Zone 2:
The Magic Zone

Why such a focus on training in Zone 2? The body’s two most important energy systems are aerobic (requires oxygen) and anaerobic (in the absence of oxygen). In Zone 2, you train using only your aerobic system, so your body is forced to learn how to do that better. This builds a strong base of energy that is always available, at any speed. When you train in Zone 3, which is where most people spend their time, your body uses energy from both aerobic and anaerobic processes and neither system gets stressed enough to meaningfully improve.

Physiologically speaking, training in Zone 2 improves your ability to transport fuel and oxygen to your muscles. You also get better at using your body’s fat for fuel, which in turn allows you to conserve glycogen stored in your muscles. This improves your ability to race or perform over longer distances. Once you have built a strong aerobic base, you’re ready to benefit from the higher intensity workouts you will do as you progress.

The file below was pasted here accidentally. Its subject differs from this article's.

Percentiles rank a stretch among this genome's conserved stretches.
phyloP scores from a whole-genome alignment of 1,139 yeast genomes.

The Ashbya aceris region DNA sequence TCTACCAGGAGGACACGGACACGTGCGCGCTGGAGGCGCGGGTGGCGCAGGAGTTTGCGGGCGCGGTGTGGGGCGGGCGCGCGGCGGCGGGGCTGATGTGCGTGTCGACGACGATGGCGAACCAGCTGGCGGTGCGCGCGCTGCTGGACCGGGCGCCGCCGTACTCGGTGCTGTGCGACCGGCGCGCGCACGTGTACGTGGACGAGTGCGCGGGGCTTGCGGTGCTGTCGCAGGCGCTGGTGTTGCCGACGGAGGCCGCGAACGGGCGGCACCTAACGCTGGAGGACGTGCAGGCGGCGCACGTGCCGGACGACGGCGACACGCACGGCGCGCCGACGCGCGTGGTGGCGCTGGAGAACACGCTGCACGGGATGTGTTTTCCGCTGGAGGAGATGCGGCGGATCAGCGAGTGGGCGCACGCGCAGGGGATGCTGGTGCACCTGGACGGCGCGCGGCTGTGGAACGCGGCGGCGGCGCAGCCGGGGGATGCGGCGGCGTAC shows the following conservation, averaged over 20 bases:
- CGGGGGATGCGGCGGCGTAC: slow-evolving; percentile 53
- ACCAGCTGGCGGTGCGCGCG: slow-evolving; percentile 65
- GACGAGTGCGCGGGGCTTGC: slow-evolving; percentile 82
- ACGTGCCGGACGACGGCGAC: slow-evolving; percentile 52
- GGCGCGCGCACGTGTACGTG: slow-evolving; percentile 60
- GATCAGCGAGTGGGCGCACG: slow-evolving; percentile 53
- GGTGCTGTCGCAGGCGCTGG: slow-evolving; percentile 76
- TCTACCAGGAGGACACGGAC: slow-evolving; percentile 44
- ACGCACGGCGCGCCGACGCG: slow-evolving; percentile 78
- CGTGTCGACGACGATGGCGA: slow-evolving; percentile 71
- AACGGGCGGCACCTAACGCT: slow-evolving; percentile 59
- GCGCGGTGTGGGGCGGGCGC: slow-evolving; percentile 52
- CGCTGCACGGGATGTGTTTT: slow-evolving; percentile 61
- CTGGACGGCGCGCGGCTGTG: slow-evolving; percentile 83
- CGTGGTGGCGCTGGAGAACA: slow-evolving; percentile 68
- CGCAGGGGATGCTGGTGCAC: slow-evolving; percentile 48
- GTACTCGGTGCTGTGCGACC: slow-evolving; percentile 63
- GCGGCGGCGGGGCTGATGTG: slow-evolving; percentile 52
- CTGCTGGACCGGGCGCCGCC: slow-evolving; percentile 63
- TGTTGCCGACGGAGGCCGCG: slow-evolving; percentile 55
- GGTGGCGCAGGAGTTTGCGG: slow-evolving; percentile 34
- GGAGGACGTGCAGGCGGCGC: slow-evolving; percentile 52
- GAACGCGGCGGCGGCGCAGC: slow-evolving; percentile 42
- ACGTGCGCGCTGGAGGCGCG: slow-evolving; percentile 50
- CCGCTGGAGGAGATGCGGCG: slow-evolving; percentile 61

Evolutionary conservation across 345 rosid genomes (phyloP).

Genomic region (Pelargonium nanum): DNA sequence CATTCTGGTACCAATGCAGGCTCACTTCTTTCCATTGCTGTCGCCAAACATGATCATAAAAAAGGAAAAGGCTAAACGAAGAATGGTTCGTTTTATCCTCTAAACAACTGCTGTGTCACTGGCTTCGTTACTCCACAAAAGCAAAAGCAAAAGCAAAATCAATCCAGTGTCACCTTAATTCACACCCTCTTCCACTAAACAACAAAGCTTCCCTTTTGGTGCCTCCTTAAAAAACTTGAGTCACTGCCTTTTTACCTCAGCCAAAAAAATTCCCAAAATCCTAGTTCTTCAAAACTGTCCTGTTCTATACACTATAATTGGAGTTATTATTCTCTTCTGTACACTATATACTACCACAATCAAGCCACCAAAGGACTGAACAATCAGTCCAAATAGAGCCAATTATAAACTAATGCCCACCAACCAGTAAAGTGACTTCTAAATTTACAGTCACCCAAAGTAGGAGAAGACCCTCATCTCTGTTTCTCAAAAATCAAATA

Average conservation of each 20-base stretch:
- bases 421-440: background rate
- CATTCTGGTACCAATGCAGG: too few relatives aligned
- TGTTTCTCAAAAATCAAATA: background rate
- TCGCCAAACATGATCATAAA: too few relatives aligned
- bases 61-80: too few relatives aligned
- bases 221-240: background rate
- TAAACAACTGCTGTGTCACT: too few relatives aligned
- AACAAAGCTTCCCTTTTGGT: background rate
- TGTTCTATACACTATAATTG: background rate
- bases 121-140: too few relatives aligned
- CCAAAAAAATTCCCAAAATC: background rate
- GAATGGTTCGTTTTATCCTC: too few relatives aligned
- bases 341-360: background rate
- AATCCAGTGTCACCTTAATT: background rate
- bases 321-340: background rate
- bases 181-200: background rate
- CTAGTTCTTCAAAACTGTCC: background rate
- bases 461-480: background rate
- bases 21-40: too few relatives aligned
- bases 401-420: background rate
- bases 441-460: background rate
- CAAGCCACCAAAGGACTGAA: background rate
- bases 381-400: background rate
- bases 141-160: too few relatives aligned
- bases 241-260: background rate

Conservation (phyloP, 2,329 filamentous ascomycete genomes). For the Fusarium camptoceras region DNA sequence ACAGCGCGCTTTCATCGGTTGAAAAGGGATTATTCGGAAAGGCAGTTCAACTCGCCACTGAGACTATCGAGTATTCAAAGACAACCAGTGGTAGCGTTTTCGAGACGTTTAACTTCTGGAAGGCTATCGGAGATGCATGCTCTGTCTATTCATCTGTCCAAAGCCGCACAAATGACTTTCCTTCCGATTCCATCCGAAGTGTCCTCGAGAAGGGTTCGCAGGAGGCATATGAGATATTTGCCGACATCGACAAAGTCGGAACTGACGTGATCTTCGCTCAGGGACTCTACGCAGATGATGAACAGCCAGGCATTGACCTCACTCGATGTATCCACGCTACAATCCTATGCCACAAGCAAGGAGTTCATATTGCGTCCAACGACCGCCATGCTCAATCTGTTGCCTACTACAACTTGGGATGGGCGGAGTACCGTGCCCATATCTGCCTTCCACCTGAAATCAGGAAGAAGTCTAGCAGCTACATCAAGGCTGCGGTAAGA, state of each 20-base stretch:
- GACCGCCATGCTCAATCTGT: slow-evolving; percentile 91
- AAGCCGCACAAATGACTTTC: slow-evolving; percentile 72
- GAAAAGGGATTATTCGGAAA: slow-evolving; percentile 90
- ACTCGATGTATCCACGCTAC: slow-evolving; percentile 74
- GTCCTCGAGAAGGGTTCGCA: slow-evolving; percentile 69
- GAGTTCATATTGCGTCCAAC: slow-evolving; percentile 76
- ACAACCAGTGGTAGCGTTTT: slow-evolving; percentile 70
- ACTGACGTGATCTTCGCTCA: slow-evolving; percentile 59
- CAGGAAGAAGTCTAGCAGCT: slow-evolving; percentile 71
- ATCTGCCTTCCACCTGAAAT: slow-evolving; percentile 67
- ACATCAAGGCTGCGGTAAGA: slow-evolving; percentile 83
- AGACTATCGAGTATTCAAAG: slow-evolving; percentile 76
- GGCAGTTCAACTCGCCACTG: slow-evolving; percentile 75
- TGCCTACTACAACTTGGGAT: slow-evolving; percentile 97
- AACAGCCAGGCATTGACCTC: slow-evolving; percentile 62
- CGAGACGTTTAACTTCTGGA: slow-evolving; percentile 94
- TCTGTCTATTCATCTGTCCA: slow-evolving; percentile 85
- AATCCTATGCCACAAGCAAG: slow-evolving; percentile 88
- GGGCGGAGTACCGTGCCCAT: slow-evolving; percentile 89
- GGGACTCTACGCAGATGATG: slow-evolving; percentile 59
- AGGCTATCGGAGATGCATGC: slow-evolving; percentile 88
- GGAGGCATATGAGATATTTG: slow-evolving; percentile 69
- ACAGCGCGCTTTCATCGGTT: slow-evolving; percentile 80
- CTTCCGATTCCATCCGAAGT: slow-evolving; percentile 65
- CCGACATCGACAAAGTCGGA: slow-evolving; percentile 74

Most runners—especially recreational runners—never run easy enough to stay in Zone 2, thus missing the opportunity to build the strong aerobic base that allows you to run faster for longer. Plus, if you train too hard all the time, you never allow your body to properly recover from training days, which can lead to fitness plateaus, injuries, and sub‐par performances on race day.